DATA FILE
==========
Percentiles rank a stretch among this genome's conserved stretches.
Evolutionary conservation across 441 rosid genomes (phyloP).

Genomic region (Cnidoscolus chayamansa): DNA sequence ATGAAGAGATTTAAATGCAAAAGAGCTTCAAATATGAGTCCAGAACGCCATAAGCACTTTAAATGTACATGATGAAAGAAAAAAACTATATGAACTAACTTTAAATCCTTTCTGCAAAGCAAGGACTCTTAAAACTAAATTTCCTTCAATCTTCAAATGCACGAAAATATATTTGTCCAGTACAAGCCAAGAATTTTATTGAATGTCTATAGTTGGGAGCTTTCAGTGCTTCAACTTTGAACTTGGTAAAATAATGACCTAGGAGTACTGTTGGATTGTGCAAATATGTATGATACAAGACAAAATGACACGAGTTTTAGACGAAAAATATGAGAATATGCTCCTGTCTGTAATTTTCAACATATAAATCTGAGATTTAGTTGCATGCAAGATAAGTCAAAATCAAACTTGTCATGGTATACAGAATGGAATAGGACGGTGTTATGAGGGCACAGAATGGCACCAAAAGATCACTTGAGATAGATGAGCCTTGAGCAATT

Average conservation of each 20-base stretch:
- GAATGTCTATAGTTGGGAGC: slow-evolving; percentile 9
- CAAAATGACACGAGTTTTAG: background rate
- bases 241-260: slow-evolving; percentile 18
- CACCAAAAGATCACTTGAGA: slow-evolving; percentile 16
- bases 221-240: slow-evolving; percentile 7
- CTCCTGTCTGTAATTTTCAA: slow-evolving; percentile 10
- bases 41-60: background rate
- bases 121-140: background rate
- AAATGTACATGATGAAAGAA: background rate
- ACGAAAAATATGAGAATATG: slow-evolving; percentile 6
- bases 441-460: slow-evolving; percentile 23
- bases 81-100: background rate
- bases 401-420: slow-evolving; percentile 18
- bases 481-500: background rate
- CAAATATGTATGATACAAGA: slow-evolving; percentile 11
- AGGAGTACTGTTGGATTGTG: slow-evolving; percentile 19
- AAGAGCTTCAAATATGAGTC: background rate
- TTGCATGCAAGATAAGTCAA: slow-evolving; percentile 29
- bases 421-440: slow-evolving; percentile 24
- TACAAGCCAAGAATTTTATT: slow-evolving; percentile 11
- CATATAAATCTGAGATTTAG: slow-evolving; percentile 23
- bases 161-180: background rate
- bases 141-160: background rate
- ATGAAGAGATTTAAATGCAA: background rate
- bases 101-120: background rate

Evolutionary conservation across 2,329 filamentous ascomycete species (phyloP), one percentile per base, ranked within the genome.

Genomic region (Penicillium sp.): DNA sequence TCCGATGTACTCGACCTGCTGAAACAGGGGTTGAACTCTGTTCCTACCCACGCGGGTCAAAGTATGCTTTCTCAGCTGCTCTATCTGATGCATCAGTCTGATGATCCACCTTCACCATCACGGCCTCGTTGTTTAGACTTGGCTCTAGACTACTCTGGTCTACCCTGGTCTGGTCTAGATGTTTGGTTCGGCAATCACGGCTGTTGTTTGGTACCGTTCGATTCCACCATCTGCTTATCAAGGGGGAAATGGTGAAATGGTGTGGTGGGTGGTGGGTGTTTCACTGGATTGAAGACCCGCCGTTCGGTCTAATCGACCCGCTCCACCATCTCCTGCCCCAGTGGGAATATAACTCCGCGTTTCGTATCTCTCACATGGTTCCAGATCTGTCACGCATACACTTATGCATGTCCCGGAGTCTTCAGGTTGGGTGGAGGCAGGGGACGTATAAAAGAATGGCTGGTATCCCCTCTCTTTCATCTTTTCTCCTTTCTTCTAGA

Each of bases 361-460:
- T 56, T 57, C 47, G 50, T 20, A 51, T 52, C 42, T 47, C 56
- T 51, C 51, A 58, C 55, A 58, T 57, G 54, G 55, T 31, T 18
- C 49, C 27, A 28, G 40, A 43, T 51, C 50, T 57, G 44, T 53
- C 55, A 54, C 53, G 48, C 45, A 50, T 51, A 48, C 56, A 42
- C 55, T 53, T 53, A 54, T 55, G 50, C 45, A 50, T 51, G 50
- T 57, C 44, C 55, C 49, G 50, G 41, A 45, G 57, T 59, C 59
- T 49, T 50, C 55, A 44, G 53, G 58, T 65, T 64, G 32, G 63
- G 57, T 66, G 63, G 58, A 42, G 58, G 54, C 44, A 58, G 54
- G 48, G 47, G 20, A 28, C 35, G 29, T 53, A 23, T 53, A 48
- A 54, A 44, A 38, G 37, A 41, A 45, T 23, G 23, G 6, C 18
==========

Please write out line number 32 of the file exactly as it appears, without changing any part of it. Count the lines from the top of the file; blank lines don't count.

Each of bases 361-460: